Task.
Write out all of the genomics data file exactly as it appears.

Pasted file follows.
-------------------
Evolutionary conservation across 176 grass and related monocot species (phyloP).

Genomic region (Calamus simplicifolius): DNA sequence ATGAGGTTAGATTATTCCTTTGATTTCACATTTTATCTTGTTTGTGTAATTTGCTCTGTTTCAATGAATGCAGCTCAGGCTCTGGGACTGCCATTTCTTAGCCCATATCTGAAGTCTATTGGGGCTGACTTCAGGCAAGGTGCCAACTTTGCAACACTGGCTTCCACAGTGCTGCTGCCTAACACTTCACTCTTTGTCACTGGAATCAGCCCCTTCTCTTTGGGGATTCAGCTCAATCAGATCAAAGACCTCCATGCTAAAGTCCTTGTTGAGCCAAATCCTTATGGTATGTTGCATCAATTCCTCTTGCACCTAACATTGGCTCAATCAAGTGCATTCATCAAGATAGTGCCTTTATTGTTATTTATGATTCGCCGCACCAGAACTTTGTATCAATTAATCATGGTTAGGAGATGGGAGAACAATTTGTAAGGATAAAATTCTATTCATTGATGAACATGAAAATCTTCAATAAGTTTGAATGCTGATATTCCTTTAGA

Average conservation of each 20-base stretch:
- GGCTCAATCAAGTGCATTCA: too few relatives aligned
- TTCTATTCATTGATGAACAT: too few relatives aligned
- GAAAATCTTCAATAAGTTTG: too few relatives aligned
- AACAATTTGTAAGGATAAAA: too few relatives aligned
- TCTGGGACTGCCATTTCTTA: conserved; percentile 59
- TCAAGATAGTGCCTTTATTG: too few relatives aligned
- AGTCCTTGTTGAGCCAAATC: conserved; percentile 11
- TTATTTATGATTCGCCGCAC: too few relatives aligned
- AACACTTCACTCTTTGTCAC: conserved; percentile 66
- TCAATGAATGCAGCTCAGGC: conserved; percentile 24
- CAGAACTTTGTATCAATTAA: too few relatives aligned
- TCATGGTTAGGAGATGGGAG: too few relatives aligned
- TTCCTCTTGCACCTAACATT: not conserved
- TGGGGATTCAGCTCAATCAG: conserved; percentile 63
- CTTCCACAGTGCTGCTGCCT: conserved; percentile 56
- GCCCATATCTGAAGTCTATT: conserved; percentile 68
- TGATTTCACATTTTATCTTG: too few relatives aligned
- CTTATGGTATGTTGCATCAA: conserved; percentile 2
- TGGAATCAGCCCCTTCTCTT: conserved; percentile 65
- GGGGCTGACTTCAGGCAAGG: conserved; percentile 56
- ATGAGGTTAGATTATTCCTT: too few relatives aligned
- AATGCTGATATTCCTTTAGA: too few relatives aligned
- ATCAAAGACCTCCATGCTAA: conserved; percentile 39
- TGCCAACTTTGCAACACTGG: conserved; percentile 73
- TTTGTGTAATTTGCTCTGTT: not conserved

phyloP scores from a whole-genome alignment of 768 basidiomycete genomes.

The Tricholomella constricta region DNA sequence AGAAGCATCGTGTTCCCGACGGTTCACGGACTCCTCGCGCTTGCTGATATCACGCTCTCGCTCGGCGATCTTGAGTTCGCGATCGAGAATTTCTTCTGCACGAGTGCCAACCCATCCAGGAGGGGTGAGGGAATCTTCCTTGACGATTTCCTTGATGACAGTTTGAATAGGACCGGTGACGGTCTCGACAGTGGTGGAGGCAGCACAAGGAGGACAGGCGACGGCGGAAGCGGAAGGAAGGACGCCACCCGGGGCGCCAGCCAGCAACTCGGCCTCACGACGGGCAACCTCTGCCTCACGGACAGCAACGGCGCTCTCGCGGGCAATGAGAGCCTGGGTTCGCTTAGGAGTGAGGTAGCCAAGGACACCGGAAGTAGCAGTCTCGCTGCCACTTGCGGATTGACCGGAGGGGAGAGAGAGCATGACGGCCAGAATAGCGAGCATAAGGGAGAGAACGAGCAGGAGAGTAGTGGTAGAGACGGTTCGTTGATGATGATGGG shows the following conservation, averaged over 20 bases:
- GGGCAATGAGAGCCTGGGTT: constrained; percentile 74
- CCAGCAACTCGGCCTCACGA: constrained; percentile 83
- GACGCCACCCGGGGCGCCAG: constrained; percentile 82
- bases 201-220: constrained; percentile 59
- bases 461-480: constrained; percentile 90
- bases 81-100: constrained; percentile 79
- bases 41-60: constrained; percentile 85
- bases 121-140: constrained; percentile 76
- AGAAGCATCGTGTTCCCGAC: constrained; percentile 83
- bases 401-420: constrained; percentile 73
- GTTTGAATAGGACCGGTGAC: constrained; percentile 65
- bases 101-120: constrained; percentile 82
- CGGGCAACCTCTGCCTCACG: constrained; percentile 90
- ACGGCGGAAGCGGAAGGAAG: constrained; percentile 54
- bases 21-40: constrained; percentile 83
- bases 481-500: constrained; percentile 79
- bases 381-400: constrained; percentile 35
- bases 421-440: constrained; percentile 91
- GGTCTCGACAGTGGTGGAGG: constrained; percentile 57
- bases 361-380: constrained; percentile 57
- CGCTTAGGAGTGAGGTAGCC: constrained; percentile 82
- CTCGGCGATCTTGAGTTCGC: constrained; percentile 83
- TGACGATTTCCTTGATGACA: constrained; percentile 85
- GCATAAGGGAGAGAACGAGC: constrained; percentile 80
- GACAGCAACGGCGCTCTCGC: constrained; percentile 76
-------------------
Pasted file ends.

Evolutionary conservation across 176 grass and related monocot species (phyloP).

Genomic region (Calamus simplicifolius): DNA sequence ATGAGGTTAGATTATTCCTTTGATTTCACATTTTATCTTGTTTGTGTAATTTGCTCTGTTTCAATGAATGCAGCTCAGGCTCTGGGACTGCCATTTCTTAGCCCATATCTGAAGTCTATTGGGGCTGACTTCAGGCAAGGTGCCAACTTTGCAACACTGGCTTCCACAGTGCTGCTGCCTAACACTTCACTCTTTGTCACTGGAATCAGCCCCTTCTCTTTGGGGATTCAGCTCAATCAGATCAAAGACCTCCATGCTAAAGTCCTTGTTGAGCCAAATCCTTATGGTATGTTGCATCAATTCCTCTTGCACCTAACATTGGCTCAATCAAGTGCATTCATCAAGATAGTGCCTTTATTGTTATTTATGATTCGCCGCACCAGAACTTTGTATCAATTAATCATGGTTAGGAGATGGGAGAACAATTTGTAAGGATAAAATTCTATTCATTGATGAACATGAAAATCTTCAATAAGTTTGAATGCTGATATTCCTTTAGA

Average conservation of each 20-base stretch:
- GGCTCAATCAAGTGCATTCA: too few relatives aligned
- TTCTATTCATTGATGAACAT: too few relatives aligned
- GAAAATCTTCAATAAGTTTG: too few relatives aligned
- AACAATTTGTAAGGATAAAA: too few relatives aligned
- TCTGGGACTGCCATTTCTTA: conserved; percentile 59
- TCAAGATAGTGCCTTTATTG: too few relatives aligned
- AGTCCTTGTTGAGCCAAATC: conserved; percentile 11
- TTATTTATGATTCGCCGCAC: too few relatives aligned
- AACACTTCACTCTTTGTCAC: conserved; percentile 66
- TCAATGAATGCAGCTCAGGC: conserved; percentile 24
- CAGAACTTTGTATCAATTAA: too few relatives aligned
- TCATGGTTAGGAGATGGGAG: too few relatives aligned
- TTCCTCTTGCACCTAACATT: not conserved
- TGGGGATTCAGCTCAATCAG: conserved; percentile 63
- CTTCCACAGTGCTGCTGCCT: conserved; percentile 56
- GCCCATATCTGAAGTCTATT: conserved; percentile 68
- TGATTTCACATTTTATCTTG: too few relatives aligned
- CTTATGGTATGTTGCATCAA: conserved; percentile 2
- TGGAATCAGCCCCTTCTCTT: conserved; percentile 65
- GGGGCTGACTTCAGGCAAGG: conserved; percentile 56
- ATGAGGTTAGATTATTCCTT: too few relatives aligned
- AATGCTGATATTCCTTTAGA: too few relatives aligned
- ATCAAAGACCTCCATGCTAA: conserved; percentile 39
- TGCCAACTTTGCAACACTGG: conserved; percentile 73
- TTTGTGTAATTTGCTCTGTT: not conserved

phyloP scores from a whole-genome alignment of 768 basidiomycete genomes.

The Tricholomella constricta region DNA sequence AGAAGCATCGTGTTCCCGACGGTTCACGGACTCCTCGCGCTTGCTGATATCACGCTCTCGCTCGGCGATCTTGAGTTCGCGATCGAGAATTTCTTCTGCACGAGTGCCAACCCATCCAGGAGGGGTGAGGGAATCTTCCTTGACGATTTCCTTGATGACAGTTTGAATAGGACCGGTGACGGTCTCGACAGTGGTGGAGGCAGCACAAGGAGGACAGGCGACGGCGGAAGCGGAAGGAAGGACGCCACCCGGGGCGCCAGCCAGCAACTCGGCCTCACGACGGGCAACCTCTGCCTCACGGACAGCAACGGCGCTCTCGCGGGCAATGAGAGCCTGGGTTCGCTTAGGAGTGAGGTAGCCAAGGACACCGGAAGTAGCAGTCTCGCTGCCACTTGCGGATTGACCGGAGGGGAGAGAGAGCATGACGGCCAGAATAGCGAGCATAAGGGAGAGAACGAGCAGGAGAGTAGTGGTAGAGACGGTTCGTTGATGATGATGGG shows the following conservation, averaged over 20 bases:
- GGGCAATGAGAGCCTGGGTT: constrained; percentile 74
- CCAGCAACTCGGCCTCACGA: constrained; percentile 83
- GACGCCACCCGGGGCGCCAG: constrained; percentile 82
- bases 201-220: constrained; percentile 59
- bases 461-480: constrained; percentile 90
- bases 81-100: constrained; percentile 79
- bases 41-60: constrained; percentile 85
- bases 121-140: constrained; percentile 76
- AGAAGCATCGTGTTCCCGAC: constrained; percentile 83
- bases 401-420: constrained; percentile 73
- GTTTGAATAGGACCGGTGAC: constrained; percentile 65
- bases 101-120: constrained; percentile 82
- CGGGCAACCTCTGCCTCACG: constrained; percentile 90
- ACGGCGGAAGCGGAAGGAAG: constrained; percentile 54
- bases 21-40: constrained; percentile 83
- bases 481-500: constrained; percentile 79
- bases 381-400: constrained; percentile 35
- bases 421-440: constrained; percentile 91
- GGTCTCGACAGTGGTGGAGG: constrained; percentile 57
- bases 361-380: constrained; percentile 57
- CGCTTAGGAGTGAGGTAGCC: constrained; percentile 82
- CTCGGCGATCTTGAGTTCGC: constrained; percentile 83
- TGACGATTTCCTTGATGACA: constrained; percentile 85
- GCATAAGGGAGAGAACGAGC: constrained; percentile 80
- GACAGCAACGGCGCTCTCGC: constrained; percentile 76